As the children did not see the girls, the mother naturally supposed they had been murdered, and she started home, screaming. She was cautioned to go by a neighbor's, and not expose herself to a like fate. This she did, and she and Mr. Bell cautiously approached the house, the mother not being able to restrain her grief, as no sign of life appeared about the place. When they entered, the Indian rose, held out his hand and said, "Howdy," ("bobsheely.") Mr. Bell shook hands with him. "I don't want to shake hands with you," said Mrs. Blair. "Tell me what you have done with my children."

"Why, Ma, here we are!" cried out Charlsie, coming out from under the bed, while Delphia at the same time tumbled out from her snug hiding place. The mother, clasping her children to her breast, began shouting. When her joy had somewhat subsided, she went up to the Indian and said, "Now, I'll shake hands with you, I've found my children."
In the meantime Mr. Blair and Mr. Whatley, who had been out after board timber, came in. The Indian made them to understand that believing the white man would not kill the red man if he gave himself up, he had waited several days for an opportune time. He was guarded closely over night and sent to Dublin next morning, from which place the soldiers carried him back to the Comanches. (Mr. Keith and Mr. Smith say he was sent to the Comanches. Mr. Keith says the Tonkaways wanted him, but the soldiers would not give him up. Mr. Sam Allen has always understood he was given to the "Tonks," who made him "run the gauntlet"-covering a given space and not being hit by the squaws and children lined up. As he was hit, they killed and scalped him.)
On their arrival in Dublin an interpreter was found in Mr. Bob Barton. The Indian told him his squaw had been in a raid some weeks before and as she had never returned, he had come to hunt for her.  Mr. Barton told him of the accidental killing of the wounded squaw and as the times agreed he decided it was his wife.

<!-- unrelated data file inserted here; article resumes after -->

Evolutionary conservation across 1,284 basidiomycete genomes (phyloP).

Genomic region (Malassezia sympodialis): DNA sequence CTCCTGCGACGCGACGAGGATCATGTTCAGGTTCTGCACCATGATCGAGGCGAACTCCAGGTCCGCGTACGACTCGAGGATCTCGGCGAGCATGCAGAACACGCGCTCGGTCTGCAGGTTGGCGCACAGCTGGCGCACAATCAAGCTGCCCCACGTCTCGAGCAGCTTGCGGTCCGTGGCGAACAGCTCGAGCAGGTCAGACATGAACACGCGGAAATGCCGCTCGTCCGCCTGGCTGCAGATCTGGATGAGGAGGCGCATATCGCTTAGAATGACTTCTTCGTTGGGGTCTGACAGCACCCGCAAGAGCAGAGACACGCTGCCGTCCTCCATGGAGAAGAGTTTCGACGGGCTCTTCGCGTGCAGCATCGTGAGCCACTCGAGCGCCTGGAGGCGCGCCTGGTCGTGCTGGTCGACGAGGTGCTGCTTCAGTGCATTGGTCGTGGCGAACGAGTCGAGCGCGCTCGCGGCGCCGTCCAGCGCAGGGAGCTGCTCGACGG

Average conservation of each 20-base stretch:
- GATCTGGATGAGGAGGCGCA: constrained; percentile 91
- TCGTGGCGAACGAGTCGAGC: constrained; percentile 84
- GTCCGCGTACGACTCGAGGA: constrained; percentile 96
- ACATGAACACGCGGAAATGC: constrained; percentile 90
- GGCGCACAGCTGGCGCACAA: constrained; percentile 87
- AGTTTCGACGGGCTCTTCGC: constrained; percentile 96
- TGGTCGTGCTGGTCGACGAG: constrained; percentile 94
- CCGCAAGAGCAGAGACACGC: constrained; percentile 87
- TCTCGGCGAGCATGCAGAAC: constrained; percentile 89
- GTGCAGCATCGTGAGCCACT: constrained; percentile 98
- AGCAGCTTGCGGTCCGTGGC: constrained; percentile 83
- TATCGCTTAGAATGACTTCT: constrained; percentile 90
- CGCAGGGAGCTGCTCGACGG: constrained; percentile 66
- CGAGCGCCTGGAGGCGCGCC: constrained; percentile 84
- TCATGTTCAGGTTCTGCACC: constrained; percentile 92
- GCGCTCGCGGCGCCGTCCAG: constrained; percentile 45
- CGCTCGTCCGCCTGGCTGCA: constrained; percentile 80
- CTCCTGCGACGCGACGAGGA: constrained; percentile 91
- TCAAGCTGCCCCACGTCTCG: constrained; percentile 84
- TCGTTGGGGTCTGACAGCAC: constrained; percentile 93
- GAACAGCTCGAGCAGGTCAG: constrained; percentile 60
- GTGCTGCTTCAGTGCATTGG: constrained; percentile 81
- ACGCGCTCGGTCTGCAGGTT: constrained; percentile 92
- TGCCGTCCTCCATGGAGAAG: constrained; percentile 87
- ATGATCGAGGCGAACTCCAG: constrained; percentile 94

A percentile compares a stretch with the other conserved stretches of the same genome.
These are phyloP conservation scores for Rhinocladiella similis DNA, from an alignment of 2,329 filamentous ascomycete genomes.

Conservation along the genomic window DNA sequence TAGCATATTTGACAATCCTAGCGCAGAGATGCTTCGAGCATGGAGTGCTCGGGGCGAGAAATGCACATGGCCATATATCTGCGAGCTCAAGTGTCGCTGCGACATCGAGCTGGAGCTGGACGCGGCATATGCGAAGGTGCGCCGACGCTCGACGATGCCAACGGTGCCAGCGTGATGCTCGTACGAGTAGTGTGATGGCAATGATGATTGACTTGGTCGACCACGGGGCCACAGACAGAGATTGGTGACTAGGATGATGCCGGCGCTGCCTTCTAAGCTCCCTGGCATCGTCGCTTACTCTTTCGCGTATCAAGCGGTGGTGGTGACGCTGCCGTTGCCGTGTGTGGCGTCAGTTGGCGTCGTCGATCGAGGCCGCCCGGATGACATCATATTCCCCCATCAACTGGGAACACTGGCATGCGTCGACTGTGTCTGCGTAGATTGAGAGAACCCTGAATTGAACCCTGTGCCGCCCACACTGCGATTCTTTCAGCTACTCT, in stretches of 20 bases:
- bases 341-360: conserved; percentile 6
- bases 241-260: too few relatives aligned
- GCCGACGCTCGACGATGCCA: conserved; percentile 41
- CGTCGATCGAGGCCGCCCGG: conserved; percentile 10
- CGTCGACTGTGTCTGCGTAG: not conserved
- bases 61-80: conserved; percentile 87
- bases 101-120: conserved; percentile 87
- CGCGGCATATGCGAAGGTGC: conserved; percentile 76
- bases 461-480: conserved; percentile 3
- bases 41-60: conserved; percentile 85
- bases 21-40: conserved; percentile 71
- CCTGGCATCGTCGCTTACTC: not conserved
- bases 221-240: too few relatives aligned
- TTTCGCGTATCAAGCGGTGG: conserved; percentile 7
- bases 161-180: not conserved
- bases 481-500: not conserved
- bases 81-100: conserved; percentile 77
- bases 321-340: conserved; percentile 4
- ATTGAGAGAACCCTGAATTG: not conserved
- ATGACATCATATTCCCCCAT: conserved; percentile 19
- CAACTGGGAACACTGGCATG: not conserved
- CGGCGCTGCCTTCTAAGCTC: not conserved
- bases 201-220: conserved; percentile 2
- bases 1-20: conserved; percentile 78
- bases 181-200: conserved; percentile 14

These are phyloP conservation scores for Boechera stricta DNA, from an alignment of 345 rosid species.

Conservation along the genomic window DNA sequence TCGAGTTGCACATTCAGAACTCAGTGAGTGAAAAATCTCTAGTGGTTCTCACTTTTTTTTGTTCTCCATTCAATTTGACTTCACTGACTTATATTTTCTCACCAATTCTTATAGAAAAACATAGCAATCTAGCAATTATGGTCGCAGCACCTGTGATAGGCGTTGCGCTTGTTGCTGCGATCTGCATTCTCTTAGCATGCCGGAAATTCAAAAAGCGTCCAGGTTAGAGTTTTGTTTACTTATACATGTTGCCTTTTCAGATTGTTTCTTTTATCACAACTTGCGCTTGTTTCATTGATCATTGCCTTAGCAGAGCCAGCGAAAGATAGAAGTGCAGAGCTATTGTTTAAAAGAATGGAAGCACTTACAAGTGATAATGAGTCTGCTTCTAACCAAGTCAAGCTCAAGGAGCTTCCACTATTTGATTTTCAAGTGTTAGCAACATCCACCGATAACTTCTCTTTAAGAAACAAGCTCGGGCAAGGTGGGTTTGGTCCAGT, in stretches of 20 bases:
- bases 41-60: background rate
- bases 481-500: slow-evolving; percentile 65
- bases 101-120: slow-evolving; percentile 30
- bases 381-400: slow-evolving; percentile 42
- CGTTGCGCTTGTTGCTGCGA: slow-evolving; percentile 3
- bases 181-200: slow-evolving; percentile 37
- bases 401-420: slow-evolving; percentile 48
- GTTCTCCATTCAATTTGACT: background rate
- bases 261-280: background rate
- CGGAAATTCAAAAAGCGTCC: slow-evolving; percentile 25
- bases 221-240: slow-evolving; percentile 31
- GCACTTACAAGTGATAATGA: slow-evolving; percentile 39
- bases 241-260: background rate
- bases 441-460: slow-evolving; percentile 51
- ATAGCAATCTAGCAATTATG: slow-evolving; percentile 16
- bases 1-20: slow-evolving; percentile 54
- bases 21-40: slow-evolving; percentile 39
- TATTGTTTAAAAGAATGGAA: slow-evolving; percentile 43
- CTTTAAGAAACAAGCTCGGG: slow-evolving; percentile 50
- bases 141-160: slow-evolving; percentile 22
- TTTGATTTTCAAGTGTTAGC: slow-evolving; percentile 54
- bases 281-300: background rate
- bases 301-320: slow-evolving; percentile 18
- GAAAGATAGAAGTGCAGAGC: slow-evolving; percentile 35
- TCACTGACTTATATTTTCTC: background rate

It is not definitely known when the Texas Ranger service was instituted, but as early as the colonization of Texas under Austin, companies of volunteers were formed to repel Indian invasions.

The Congress of the Republic, after Texas had gained her independence, made provision for a mounted force to guard the frontier which, in 1836, was Nacogdoches, Houston and San Antonio; but "it was in the Mexican War of 1846-1848 that the Texas Mounted Volunteers in the service of the United States, under such noted leaders as Walker, Hays and Gillespie, achieved world-renowned fame and clothed the name of Texas Ranger with its traditional glory."

The "State Police" of the reconstruction period which became so odious to the citizens of the State was, in no sense, a part of the Ranger service. The former was characterized by outrage and lawlessness; the latter by intrepid acts of bravery, self-sacrificing courage, calmness in danger, and a recklessness of self-preservation that will be the admiration of ages. It was at first semi-military, neither officers nor men who wore uniforms, there was no strict discipline, no music-only mid-night rides in tracking a foe, only cool daring in encounters.